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About Philip K. Dick
Over a writing career that spanned three decades, Philip K. Dick (1928-1982) published 36 science fiction novels and 121 short stories in which he explored the essence of what makes man human and the dangers of centralized power. Toward the end of his life, his work turned toward deeply personal, metaphysical questions concerning the nature of God. Eleven novels and short stories have been adapted to film; notably: Blade Runner (based on Do Androids Dream of Electric Sheep?), Total Recall, Minority Report, and A Scanner Darkly. The recipient of critical acclaim and numerous awards throughout his career, Dick was inducted into the Science Fiction Hall of Fame in 2005, and in 2007 the Library of America published a selection of his novels in three volumes. His work has been translated into more than twenty-five languages.
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By 2021, the World War has killed millions, driving entire species into extinction and sending mankind off-planet. Those who remain covet any living creature, and for people who can’t afford one, companies built incredibly realistic simulacra: horses, birds, cats, sheep. They’ve even built humans. Immigrants to Mars receive androids so sophisticated they are indistinguishable from true men or women. Fearful of the havoc these artificial humans can wreak, the government bans them from Earth. Driven into hiding, unauthorized androids live among human beings, undetected. Rick Deckard, an officially sanctioned bounty hunter, is commissioned to find rogue androids and “retire” them. But when cornered, androids fight back—with lethal force.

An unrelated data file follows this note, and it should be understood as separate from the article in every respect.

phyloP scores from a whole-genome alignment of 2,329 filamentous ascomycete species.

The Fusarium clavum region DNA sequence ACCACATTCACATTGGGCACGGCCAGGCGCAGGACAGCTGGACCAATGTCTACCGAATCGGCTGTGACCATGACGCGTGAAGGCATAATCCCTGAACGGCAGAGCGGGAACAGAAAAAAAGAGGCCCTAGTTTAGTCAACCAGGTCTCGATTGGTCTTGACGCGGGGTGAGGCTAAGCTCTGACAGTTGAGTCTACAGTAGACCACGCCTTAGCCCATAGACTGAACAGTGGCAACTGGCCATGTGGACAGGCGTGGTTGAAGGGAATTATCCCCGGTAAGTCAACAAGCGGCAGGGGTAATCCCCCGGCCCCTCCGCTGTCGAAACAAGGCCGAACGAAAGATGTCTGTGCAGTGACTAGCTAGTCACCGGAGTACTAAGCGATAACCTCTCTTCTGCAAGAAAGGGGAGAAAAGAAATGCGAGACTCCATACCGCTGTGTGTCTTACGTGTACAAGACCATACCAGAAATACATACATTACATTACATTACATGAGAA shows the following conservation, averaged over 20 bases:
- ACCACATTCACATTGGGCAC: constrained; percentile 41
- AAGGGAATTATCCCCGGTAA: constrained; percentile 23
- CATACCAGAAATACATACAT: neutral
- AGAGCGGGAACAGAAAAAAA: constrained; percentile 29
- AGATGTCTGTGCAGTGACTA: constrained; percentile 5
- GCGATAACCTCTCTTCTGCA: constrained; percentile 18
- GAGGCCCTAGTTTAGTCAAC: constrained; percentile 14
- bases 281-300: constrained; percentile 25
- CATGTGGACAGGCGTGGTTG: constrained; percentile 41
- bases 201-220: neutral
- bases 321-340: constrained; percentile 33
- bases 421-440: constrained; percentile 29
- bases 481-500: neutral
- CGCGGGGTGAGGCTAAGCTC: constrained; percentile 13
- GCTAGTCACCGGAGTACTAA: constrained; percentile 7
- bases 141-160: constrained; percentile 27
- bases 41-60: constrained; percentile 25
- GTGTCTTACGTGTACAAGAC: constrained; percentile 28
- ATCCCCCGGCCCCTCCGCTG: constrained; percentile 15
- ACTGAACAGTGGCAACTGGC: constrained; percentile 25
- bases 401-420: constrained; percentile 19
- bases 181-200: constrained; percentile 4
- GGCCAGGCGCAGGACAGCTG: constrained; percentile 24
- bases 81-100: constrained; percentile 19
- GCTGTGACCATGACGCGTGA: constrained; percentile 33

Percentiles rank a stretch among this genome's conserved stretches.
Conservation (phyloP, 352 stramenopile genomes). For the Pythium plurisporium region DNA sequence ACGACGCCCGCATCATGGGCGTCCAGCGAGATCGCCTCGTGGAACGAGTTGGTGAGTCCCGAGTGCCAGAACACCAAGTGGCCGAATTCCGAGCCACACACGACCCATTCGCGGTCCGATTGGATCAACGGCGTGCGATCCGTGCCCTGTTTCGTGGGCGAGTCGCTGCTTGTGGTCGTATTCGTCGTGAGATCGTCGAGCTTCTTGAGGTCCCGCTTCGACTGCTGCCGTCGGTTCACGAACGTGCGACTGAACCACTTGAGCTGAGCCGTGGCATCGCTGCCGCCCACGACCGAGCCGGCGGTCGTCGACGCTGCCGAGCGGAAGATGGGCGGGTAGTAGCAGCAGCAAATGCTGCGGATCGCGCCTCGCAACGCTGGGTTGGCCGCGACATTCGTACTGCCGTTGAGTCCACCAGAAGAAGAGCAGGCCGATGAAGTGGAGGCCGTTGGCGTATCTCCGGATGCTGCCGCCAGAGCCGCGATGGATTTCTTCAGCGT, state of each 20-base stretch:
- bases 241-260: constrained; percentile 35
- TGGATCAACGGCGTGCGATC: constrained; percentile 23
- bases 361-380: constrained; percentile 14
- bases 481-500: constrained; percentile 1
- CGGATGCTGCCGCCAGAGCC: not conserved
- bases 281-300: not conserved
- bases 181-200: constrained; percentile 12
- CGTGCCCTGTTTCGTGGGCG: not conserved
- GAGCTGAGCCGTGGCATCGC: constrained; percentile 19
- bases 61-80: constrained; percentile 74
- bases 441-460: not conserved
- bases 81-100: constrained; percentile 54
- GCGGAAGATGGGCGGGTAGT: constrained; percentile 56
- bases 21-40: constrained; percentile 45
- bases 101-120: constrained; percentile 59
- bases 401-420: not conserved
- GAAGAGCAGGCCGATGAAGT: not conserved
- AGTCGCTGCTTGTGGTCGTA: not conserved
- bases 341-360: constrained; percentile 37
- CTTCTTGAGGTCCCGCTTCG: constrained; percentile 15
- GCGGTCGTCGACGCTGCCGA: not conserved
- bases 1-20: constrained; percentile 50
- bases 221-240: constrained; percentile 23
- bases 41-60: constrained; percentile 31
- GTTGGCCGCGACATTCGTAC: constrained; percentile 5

Praise for Philip K. Dick
“The most consistently brilliant science fiction writer in the world.”—John Brunner
“A kind of pulp-fiction Kafka, a prophet.”—The New York Times
“[Philip K. Dick] sees all the sparkling—and terrifying—possibilities . . . that other authors shy away from.”—Rolling Stone
It’s America in 1962. Slavery is legal once again. The few Jews who still survive hide under assumed names. In this world, we meet characters like Frank Frink, a dealer of counterfeit Americana who is himself hiding his Jewish ancestry; Nobusuke Tagomi, the Japanese trade minister in San Francisco, unsure of his standing within the bureaucracy and Japan's with Germany; and Juliana Frink, Frank's ex-wife, who may be more important than she realizes.
These seemingly disparate characters gradually realize their connections to each other just as they realize that something is not quite right about their world. And it seems as though the answers might lie with Hawthorne Abendsen, a mysterious and reclusive author, whose best-selling novel describes a world in which the US won the War... The Man in the High Castle is Dick at his best, giving readers a harrowing vision of the world that almost was.